This quirky little short by Gilles Carle was filmed on the pierced rock that stands near Quebec’s Gaspé peninsula. It is perhaps the most photographed natural phenomenon on Canada’s East Coast. Shot in the 1960s, the film has a very psychedelic feel to it, with animation, special effects, and a trio of women to guide us through.
This short documentary profiles the uniquely cloistered wildlife of Sable Island, known as the “Atlantic graveyard” due to its inhospitable conditions. Barren sands and endless gales proved too much for human settlement on this island off the coast of Nova Scotia. Only a small group of researchers and maintenance people occupy the island; horses run wild, seals and birds multiply profusely, and the Ipswich sparrow has found a fruitful breeding ground for itself. Sable Island provides a perfect opportunity to observe nature in an untouched, organic laboratory.
This short fictional film features the picturesque seaside landscape of Prince Edward Island as the setting for a summer romance between a girl from Winnipeg and a young fisherman from North Rustico, PEI. The young couple visits historic and scenic sites such as Government House in Charlottetown and Cavendish, of Green Gables fame. The film is a classic summertime romance and a nostalgic visit to the delightfully sun-soaked PEI of the past.
Two well-known Quebec artists (filmmaker Jacques Godbout and playwright René-Daniel Dubois) look at the Battle of the Plains of Abraham. Whose version of this historic event should prevail? Is history best served by documentary or fiction? We also meet Baron Georges Savarin de Marestan and Andrew Wolfe-Burroughs, direct descendants of Montcalm and Wolfe, both of whom died in the battle that would give birth to Canada and to the province of Quebec. In French with English subtitles.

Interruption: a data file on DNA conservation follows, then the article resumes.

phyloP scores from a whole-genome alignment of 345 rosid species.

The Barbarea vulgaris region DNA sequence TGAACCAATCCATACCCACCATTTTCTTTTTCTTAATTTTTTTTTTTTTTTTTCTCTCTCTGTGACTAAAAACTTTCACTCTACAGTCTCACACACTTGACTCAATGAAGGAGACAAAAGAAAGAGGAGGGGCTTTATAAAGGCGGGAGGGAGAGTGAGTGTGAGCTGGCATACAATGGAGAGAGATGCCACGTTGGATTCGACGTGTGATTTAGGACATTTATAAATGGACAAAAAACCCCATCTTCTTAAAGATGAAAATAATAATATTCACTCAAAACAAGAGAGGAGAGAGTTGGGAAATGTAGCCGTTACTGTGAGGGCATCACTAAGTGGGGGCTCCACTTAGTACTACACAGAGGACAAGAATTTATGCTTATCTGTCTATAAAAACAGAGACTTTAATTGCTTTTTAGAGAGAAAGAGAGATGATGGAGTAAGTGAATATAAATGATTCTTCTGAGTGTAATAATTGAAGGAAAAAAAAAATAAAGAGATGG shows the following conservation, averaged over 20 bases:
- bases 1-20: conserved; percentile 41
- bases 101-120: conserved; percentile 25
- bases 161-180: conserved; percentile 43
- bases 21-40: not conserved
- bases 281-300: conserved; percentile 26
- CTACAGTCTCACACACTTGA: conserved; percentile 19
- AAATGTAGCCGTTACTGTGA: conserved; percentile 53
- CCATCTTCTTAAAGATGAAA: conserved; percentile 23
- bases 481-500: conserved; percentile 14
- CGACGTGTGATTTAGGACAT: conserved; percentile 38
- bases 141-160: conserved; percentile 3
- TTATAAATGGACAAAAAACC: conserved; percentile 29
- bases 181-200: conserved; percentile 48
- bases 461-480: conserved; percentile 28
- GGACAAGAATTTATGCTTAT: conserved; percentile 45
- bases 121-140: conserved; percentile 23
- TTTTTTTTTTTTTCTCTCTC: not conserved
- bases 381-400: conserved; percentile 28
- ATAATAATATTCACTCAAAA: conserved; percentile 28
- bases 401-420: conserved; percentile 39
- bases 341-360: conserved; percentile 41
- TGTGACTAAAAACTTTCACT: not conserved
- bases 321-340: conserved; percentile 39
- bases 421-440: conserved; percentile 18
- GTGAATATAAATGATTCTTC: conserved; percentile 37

This short film served as an invitation to the World's Fair that was held in Montreal in 1967. It was largely considered to be the most successful World's Fair of the 20th century with over 50 million visitors. The film presents impressions of the event and of Montreal at its liveliest and most exciting moment in history.
This colourful archival record of Québec City’s Winter Carnival shows that many popular events of today—pageants, parades, boat races, folk dancing, fireworks and torchlight skiing—were also favourites 50 years ago. (Please note that this is an archival film. This film was produced in 1957 and includes mostly original footage from the 1956 Quebec City Carnaval. It is a time-capsule of a bygone era. To modern audiences, parts of the footage from the Carnaval may be perceived as offensive, as certain individuals were dressed in Indigenous garb and others wore blackface. While such practices are not condoned today, the footage illustrates tolerated practices and customs of that era.)
More than buildings, more than people, a city is a total expression of purpose and aspiration, past and present. This is a multi-image look at the conglomerate city, composed of a whole stream of visual and auditory impressions presented without commentary. Often the screen subdivides--two, three, a dozen images appear at the same time, creating a counterpoint of the turbulence and discord, the harmony and sophistication of the big city.
This short documentary depicts Christmas time in Montreal. The milling crowds, department store Santas, Brink's messengers, kindergarten angels and boisterous nightclubs all combine to make a vivid portrait of the holidays.
Ages 5 to 9
Media Education - Documentary Film
Media Education - Film and Video Production